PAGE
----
As we are coming closer to the end of our journey into the ten things I learned, number nine is a double-whammy — and a good reminder.
Tracy Chou was a software engineer at Pinterest when she set up a shared document (technically a GitHub repository) asking tech companies to disclose the number of women they had in technical roles. Within a week — and for the first time ever — the document showed the gender data for fifty companies (today there are well over 250 companies represented). Her activism forced companies like Facebook (eh… Meta?!), Google (um… Alphabet?!), and Microsoft (nope, they haven’t changed their name yet) to disclose their numbers — and thus initiate a strong and healthy debate about gender representation and equality in the tech sector.
Her action symbolizes the first part of our insight for today: You really ought to think big when you to set out to do something. In many ways you really ought to start there — as you might as well. It is much, much easier to scale back from something which might be too big, than to scale up from something which was scoped to small. So — think (and act) big.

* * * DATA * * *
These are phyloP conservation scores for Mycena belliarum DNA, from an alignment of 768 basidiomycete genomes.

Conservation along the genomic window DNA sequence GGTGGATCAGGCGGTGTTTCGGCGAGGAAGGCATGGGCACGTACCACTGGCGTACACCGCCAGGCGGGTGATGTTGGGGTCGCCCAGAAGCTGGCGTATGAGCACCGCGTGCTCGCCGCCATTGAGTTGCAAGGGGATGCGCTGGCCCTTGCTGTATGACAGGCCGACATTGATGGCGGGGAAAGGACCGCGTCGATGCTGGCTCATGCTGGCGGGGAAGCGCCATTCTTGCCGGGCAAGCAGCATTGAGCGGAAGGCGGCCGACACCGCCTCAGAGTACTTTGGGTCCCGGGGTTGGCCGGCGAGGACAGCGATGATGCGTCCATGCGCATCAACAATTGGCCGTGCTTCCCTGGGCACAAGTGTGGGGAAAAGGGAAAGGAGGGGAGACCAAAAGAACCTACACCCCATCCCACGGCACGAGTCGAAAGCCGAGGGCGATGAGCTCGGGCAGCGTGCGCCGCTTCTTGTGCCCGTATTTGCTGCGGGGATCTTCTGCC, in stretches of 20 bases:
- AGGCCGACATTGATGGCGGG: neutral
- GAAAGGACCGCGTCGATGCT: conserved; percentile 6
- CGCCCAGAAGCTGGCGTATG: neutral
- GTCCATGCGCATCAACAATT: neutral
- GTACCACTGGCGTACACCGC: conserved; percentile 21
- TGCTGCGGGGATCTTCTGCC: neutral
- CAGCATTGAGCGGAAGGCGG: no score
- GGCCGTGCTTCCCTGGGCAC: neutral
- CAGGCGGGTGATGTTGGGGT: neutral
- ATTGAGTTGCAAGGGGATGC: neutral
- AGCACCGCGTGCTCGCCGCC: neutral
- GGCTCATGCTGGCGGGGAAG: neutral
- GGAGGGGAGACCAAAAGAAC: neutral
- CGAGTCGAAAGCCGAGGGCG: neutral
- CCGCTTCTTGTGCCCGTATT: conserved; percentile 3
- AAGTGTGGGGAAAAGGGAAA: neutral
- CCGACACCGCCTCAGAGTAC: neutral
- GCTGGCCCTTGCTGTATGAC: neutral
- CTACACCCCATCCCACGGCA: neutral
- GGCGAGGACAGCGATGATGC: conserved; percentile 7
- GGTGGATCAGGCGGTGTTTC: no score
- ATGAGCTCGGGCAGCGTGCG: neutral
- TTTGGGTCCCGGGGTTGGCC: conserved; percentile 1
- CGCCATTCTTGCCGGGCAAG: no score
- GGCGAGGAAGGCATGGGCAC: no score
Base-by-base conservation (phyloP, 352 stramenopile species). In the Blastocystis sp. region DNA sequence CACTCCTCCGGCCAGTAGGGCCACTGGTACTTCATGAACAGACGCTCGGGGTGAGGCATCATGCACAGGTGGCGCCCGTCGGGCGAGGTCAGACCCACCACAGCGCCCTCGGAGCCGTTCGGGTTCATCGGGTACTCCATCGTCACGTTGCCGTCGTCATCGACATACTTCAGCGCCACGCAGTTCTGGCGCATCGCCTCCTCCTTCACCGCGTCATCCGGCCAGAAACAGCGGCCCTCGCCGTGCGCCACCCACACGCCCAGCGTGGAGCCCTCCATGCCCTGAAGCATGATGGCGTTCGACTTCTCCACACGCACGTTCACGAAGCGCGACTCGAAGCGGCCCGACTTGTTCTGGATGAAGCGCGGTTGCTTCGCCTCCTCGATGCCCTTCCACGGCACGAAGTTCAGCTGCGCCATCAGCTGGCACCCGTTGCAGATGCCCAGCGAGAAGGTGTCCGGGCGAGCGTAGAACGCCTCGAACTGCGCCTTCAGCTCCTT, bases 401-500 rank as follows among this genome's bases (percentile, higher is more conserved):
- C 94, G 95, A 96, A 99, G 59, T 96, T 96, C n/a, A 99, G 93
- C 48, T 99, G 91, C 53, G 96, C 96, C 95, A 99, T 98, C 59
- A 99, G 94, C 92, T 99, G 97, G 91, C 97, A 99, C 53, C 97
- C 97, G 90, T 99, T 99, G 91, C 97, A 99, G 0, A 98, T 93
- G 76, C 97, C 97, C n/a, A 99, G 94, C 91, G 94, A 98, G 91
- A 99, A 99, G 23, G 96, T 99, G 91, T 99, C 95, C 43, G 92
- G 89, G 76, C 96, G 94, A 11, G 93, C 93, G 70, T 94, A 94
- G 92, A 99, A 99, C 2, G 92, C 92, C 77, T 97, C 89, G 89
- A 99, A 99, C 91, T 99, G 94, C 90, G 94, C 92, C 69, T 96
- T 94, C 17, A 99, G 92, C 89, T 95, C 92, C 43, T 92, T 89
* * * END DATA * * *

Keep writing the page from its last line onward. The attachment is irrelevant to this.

Which brings me to our second point — and Nithya Ramanathan. I met Nithya eons ago when I was at Google.org, Google’s philanthropic arm. Nithya is the co-founder and CEO of Nexleaf Analytics, an organization which uses data insights for global health. When we met she and her team developed a connected thermometer which is attached to a vaccine fridge, constantly monitors and reports the temperature and thus safety and efficacy of the vaccine inside of the fridge. She and her team tackle one of the biggest challenges in global health — as millions of doses of vaccines spoil due to a break in the cold chain.
Her work embodies the mantra with which I sign off on my emails for a good two decades now: Build What Matters. Your life is comically short — only about 4,000 weeks. Why would you spend your precious (working) time with anything else but building something which has meaning, makes a difference, and matters in the world?
Go out into the world, think big, and then build what matters my friend!